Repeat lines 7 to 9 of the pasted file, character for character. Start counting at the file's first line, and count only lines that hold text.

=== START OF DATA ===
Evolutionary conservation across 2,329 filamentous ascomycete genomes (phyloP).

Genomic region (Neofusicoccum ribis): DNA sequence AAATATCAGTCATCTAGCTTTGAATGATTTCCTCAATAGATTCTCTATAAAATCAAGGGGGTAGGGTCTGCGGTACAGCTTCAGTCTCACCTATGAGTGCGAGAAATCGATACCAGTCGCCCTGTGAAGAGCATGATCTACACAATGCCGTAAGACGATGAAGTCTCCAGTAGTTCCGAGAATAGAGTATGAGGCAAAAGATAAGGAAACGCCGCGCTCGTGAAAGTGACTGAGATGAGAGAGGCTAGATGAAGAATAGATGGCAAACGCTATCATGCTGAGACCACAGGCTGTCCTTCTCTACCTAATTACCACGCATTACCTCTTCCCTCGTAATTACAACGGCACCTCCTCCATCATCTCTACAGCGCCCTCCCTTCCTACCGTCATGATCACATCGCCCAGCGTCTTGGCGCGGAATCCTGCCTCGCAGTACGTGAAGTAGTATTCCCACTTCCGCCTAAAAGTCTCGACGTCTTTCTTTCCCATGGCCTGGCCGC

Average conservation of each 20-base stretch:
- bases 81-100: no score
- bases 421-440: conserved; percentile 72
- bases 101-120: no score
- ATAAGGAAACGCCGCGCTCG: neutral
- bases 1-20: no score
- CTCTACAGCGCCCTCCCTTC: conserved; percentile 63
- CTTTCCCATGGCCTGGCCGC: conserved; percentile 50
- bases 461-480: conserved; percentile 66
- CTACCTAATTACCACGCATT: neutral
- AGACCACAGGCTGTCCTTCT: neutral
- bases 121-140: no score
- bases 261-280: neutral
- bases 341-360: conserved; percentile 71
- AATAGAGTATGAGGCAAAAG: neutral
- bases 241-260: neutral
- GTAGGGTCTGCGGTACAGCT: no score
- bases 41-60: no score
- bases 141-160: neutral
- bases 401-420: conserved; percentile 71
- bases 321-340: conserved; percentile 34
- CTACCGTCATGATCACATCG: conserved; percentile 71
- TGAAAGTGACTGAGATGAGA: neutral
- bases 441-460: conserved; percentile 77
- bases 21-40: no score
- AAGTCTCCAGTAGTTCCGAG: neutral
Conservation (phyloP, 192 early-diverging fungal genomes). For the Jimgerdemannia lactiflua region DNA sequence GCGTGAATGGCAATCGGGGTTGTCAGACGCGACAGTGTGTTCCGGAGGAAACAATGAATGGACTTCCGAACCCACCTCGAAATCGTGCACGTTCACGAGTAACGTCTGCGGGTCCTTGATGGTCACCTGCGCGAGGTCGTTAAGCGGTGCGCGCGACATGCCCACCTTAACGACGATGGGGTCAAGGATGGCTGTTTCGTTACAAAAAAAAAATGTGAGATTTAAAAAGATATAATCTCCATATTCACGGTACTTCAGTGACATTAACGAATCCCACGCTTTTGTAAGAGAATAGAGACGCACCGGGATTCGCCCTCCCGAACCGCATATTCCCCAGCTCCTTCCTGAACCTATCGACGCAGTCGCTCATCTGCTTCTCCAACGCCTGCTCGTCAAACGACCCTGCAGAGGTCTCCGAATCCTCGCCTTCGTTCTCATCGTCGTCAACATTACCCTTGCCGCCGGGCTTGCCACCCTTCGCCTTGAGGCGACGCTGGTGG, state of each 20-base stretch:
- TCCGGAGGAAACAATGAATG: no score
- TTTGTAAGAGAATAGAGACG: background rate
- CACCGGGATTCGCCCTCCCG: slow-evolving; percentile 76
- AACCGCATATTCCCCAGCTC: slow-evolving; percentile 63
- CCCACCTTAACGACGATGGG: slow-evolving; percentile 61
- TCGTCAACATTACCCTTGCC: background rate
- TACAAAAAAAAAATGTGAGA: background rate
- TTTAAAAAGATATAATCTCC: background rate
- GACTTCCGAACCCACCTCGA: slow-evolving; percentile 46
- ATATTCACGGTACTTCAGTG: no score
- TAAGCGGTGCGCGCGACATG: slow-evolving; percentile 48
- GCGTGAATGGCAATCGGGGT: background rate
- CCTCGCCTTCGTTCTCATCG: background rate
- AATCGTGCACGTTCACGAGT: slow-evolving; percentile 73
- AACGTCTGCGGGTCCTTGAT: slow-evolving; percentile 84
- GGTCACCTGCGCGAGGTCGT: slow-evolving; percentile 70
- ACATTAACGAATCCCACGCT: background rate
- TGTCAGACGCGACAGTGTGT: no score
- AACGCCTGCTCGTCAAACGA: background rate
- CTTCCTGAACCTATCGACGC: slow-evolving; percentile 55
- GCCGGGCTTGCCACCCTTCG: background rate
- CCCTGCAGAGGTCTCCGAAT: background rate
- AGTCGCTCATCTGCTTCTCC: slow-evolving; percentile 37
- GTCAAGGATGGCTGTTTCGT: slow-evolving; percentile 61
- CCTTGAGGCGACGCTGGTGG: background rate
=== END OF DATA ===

- ATAAGGAAACGCCGCGCTCG: neutral
- bases 1-20: no score
- CTCTACAGCGCCCTCCCTTC: conserved; percentile 63